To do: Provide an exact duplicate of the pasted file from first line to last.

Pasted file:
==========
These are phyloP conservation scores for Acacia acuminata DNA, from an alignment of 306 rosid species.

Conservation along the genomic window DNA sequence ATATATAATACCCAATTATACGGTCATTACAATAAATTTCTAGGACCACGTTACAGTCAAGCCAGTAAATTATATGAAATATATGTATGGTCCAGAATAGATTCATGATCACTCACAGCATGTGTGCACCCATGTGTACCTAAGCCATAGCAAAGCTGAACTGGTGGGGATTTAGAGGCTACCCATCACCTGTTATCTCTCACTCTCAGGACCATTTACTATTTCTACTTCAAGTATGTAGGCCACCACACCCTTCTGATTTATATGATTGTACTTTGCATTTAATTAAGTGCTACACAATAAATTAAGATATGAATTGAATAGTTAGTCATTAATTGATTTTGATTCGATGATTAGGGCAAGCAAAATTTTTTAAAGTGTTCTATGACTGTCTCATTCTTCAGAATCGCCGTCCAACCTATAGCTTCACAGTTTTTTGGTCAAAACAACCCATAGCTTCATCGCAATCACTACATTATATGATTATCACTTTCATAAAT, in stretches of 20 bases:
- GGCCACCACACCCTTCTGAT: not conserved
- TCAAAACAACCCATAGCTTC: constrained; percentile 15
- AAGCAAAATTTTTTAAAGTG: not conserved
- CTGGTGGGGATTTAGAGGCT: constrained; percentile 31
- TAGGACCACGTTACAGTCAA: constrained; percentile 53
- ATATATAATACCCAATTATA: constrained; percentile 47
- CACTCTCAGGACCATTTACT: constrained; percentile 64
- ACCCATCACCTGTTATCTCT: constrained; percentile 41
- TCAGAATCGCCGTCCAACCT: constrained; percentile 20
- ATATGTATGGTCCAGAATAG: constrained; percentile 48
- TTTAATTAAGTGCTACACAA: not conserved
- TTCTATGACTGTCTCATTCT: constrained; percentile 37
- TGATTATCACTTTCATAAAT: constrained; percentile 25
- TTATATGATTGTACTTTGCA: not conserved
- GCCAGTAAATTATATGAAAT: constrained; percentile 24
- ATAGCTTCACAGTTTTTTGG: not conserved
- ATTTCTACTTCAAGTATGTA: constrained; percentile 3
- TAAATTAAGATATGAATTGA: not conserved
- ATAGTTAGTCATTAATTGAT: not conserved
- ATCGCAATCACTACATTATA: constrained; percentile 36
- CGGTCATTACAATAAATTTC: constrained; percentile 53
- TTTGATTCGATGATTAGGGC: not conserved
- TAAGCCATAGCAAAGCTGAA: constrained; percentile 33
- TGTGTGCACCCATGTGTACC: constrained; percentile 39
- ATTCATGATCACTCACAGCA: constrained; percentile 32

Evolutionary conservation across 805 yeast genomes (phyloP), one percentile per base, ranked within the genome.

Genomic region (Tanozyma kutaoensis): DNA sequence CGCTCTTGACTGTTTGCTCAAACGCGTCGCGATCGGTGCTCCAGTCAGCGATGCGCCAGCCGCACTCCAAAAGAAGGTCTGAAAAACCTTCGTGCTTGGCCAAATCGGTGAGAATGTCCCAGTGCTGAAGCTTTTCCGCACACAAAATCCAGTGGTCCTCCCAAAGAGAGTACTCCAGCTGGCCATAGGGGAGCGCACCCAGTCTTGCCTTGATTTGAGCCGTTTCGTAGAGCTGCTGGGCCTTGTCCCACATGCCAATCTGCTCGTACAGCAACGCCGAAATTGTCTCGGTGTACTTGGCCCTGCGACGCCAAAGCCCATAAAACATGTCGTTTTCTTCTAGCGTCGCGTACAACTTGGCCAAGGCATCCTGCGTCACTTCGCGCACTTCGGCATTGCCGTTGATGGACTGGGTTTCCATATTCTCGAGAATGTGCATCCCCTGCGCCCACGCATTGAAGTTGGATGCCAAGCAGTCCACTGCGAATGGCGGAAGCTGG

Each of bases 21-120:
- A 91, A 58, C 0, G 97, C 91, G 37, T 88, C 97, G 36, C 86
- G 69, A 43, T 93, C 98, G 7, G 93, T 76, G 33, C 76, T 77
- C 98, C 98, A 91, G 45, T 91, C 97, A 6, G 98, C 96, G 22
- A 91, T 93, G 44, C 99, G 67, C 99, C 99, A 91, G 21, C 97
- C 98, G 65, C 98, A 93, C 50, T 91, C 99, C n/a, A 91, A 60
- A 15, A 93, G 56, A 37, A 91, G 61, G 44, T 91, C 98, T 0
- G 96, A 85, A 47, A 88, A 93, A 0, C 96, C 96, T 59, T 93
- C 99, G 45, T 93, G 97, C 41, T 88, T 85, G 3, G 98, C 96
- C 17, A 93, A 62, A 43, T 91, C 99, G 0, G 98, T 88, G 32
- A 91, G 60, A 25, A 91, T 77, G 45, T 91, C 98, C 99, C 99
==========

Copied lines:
These are phyloP conservation scores for Acacia acuminata DNA, from an alignment of 306 rosid species.

Conservation along the genomic window DNA sequence ATATATAATACCCAATTATACGGTCATTACAATAAATTTCTAGGACCACGTTACAGTCAAGCCAGTAAATTATATGAAATATATGTATGGTCCAGAATAGATTCATGATCACTCACAGCATGTGTGCACCCATGTGTACCTAAGCCATAGCAAAGCTGAACTGGTGGGGATTTAGAGGCTACCCATCACCTGTTATCTCTCACTCTCAGGACCATTTACTATTTCTACTTCAAGTATGTAGGCCACCACACCCTTCTGATTTATATGATTGTACTTTGCATTTAATTAAGTGCTACACAATAAATTAAGATATGAATTGAATAGTTAGTCATTAATTGATTTTGATTCGATGATTAGGGCAAGCAAAATTTTTTAAAGTGTTCTATGACTGTCTCATTCTTCAGAATCGCCGTCCAACCTATAGCTTCACAGTTTTTTGGTCAAAACAACCCATAGCTTCATCGCAATCACTACATTATATGATTATCACTTTCATAAAT, in stretches of 20 bases:
- GGCCACCACACCCTTCTGAT: not conserved
- TCAAAACAACCCATAGCTTC: constrained; percentile 15
- AAGCAAAATTTTTTAAAGTG: not conserved
- CTGGTGGGGATTTAGAGGCT: constrained; percentile 31
- TAGGACCACGTTACAGTCAA: constrained; percentile 53
- ATATATAATACCCAATTATA: constrained; percentile 47
- CACTCTCAGGACCATTTACT: constrained; percentile 64
- ACCCATCACCTGTTATCTCT: constrained; percentile 41
- TCAGAATCGCCGTCCAACCT: constrained; percentile 20
- ATATGTATGGTCCAGAATAG: constrained; percentile 48
- TTTAATTAAGTGCTACACAA: not conserved
- TTCTATGACTGTCTCATTCT: constrained; percentile 37
- TGATTATCACTTTCATAAAT: constrained; percentile 25
- TTATATGATTGTACTTTGCA: not conserved
- GCCAGTAAATTATATGAAAT: constrained; percentile 24
- ATAGCTTCACAGTTTTTTGG: not conserved
- ATTTCTACTTCAAGTATGTA: constrained; percentile 3
- TAAATTAAGATATGAATTGA: not conserved
- ATAGTTAGTCATTAATTGAT: not conserved
- ATCGCAATCACTACATTATA: constrained; percentile 36
- CGGTCATTACAATAAATTTC: constrained; percentile 53
- TTTGATTCGATGATTAGGGC: not conserved
- TAAGCCATAGCAAAGCTGAA: constrained; percentile 33
- TGTGTGCACCCATGTGTACC: constrained; percentile 39
- ATTCATGATCACTCACAGCA: constrained; percentile 32

Evolutionary conservation across 805 yeast genomes (phyloP), one percentile per base, ranked within the genome.

Genomic region (Tanozyma kutaoensis): DNA sequence CGCTCTTGACTGTTTGCTCAAACGCGTCGCGATCGGTGCTCCAGTCAGCGATGCGCCAGCCGCACTCCAAAAGAAGGTCTGAAAAACCTTCGTGCTTGGCCAAATCGGTGAGAATGTCCCAGTGCTGAAGCTTTTCCGCACACAAAATCCAGTGGTCCTCCCAAAGAGAGTACTCCAGCTGGCCATAGGGGAGCGCACCCAGTCTTGCCTTGATTTGAGCCGTTTCGTAGAGCTGCTGGGCCTTGTCCCACATGCCAATCTGCTCGTACAGCAACGCCGAAATTGTCTCGGTGTACTTGGCCCTGCGACGCCAAAGCCCATAAAACATGTCGTTTTCTTCTAGCGTCGCGTACAACTTGGCCAAGGCATCCTGCGTCACTTCGCGCACTTCGGCATTGCCGTTGATGGACTGGGTTTCCATATTCTCGAGAATGTGCATCCCCTGCGCCCACGCATTGAAGTTGGATGCCAAGCAGTCCACTGCGAATGGCGGAAGCTGG

Each of bases 21-120:
- A 91, A 58, C 0, G 97, C 91, G 37, T 88, C 97, G 36, C 86
- G 69, A 43, T 93, C 98, G 7, G 93, T 76, G 33, C 76, T 77
- C 98, C 98, A 91, G 45, T 91, C 97, A 6, G 98, C 96, G 22
- A 91, T 93, G 44, C 99, G 67, C 99, C 99, A 91, G 21, C 97
- C 98, G 65, C 98, A 93, C 50, T 91, C 99, C n/a, A 91, A 60
- A 15, A 93, G 56, A 37, A 91, G 61, G 44, T 91, C 98, T 0
- G 96, A 85, A 47, A 88, A 93, A 0, C 96, C 96, T 59, T 93
- C 99, G 45, T 93, G 97, C 41, T 88, T 85, G 3, G 98, C 96
- C 17, A 93, A 62, A 43, T 91, C 99, G 0, G 98, T 88, G 32
- A 91, G 60, A 25, A 91, T 77, G 45, T 91, C 98, C 99, C 99